Artie: Last year the Patriots’ season was in jeopardy from the moment Brady was injured in the first game. Matt Cassel played pretty well and they went 11-5, but they got tie-breakered out of the playoffs.

Frank: If Rodgers gets hurt, even if the team is 10-0 when it happens, everything will change.

Artie: His backup, Matt Flynn, is still mighty green. Brian Brohm never caught up with the speed of the pro game, got cut and landed on the practice squad.

Frank: So Rodgers better stay in one piece.

Artie: Ah, but if he does—Miami, here we come!

Frank: Not so fast. They’re in a pretty tough division, with lots of analysts predicting big things for the Vikings and Bears, too. That’s four mighty important games. Speaking of which, let’s do some game-by-game blathering.

Frank: Game No. 10 is San Francisco at home.

Artie: A possible letdown game after the Cowboys. The jury is still out on the 49ers. By the way, how do you think they feel now about the 2005 draft, when they took Alex Smith over Aaron Rodgers?

Frank: Smith got his shoulder wrecked in 2007 and didn’t play last year. Now the 49ers have Shaun Hill, who went 5-3 as the starter at the end of last season.

Artie: San Fran has the NFL’s scariest coach in Mike Singletary, but not much else. We both say this is a win.

Frank: And now, it’s Thanksgiving in Detroit.

Artie: I hate these holiday games against the Lions.

Frank: Still replaying the 1962 mauling that denied the Pack a perfect season?

Artie: Well, now that you mention it... But it’s always bad. No time to rest, plus they have to travel.

Frank: The Packers won their last Thanksgiving game in Detroit, in 2007, but overall they’re 6-11-1. And last September in Detroit, they trailed in the fourth quarter before the Lions collapsed. I say the Packers lose this time.

Artie: Ouch! This game makes me nervous, but if you want to play anybody on short rest, it’s the Lions.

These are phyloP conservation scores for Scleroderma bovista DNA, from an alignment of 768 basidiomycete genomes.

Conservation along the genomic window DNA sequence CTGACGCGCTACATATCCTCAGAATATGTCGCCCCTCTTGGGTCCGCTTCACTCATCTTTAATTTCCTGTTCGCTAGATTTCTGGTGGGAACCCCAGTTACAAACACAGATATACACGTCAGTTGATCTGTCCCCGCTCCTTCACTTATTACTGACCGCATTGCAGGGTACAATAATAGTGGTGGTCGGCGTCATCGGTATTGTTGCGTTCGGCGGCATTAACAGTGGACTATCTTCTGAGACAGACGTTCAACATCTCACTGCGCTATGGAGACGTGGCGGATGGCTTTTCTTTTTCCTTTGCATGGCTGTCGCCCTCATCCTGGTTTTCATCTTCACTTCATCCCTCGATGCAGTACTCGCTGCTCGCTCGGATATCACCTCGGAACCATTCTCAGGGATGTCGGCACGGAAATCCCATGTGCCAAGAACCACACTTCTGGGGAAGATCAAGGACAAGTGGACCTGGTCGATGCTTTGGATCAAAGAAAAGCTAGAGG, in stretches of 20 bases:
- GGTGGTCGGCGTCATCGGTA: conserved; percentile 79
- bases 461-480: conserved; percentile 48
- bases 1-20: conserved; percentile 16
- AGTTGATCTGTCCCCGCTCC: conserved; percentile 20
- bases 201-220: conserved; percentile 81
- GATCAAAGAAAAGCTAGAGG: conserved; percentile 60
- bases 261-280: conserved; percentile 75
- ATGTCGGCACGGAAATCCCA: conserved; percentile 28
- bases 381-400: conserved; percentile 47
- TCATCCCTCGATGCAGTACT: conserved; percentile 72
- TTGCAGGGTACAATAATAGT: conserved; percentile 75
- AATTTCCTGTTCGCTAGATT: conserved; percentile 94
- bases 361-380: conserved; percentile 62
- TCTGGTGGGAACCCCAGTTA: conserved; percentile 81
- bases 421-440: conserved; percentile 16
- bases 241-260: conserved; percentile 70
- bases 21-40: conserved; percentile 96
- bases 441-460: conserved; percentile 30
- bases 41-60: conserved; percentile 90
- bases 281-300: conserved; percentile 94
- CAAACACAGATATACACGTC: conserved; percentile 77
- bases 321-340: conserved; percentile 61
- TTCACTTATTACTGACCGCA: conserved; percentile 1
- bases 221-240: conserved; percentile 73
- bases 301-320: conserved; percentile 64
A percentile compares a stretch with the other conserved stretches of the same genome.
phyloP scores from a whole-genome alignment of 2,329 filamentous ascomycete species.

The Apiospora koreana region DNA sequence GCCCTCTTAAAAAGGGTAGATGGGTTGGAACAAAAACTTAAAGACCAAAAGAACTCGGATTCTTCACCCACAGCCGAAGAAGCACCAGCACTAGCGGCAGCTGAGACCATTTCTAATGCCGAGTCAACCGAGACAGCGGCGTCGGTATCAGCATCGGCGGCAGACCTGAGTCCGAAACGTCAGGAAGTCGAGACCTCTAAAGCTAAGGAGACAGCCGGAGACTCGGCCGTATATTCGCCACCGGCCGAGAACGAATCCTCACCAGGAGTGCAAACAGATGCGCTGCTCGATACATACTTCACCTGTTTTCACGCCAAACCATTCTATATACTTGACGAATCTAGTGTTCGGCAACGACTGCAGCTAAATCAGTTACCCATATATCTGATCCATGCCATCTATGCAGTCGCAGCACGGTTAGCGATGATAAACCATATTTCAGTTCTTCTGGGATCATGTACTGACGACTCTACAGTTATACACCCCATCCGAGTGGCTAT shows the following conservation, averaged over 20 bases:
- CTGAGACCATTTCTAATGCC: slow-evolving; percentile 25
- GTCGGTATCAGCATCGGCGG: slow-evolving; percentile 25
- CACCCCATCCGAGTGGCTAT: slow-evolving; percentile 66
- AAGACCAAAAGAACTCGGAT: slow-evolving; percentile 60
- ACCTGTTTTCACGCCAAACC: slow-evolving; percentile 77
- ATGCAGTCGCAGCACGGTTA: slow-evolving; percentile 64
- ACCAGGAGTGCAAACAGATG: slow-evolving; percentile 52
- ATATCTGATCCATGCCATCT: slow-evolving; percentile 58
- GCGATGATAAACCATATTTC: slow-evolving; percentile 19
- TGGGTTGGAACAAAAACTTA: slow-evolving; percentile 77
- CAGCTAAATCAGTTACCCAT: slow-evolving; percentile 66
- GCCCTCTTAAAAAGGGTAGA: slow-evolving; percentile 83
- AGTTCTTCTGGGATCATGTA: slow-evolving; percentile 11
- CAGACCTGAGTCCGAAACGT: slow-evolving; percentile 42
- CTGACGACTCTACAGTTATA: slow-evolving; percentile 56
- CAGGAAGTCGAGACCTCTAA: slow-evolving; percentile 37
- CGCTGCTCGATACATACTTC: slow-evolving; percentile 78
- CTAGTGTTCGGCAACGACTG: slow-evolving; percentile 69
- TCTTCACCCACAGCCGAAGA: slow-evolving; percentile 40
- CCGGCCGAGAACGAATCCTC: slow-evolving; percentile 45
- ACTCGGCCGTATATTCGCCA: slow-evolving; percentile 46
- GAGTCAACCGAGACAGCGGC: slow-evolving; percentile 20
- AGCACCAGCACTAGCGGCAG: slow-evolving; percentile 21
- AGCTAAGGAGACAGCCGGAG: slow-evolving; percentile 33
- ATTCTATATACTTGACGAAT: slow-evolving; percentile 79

Frank: Next it’s Baltimore at Lambeau. I think the Packers will bounce back and win.

Artie: The Ravens always have a tough defense and they have a good young quarterback, Joe Flacco. But they play the Steelers the previous week, so they’ll be beat up. Because the Packers have extra time to prepare and rest, that’s a W.

Frank: And now the rematch with the Bears at Soldier Field.

Artie: Alas, I have a feeling the Bears will take this one at home.

Frank: I’m with you. Then it gets even tougher with a visit to Pittsburgh.

Artie: I hate to think of a two-game losing streak, but I have to go with an L.

Frank: Just for kicks, I say they’ll find a way to beat the Steelers. Last year Pittsburgh had December games against Dallas and Baltimore when their offense had lots of trouble.

Artie: Unfortunately, the Steelers play their previous game on a Thursday, so they have more time to get ready.

Frank: Game No. 15 is Seattle at home.

Artie: Some people see the Seahawks as a dark horse in the NFC West if Arizona has a drop-off—as many Super Bowl losers do. But the Seahawks don’t win at Lambeau.

Frank: The regular season wraps up at Arizona, and I think the Cardinals will get revenge for that exhibition loss.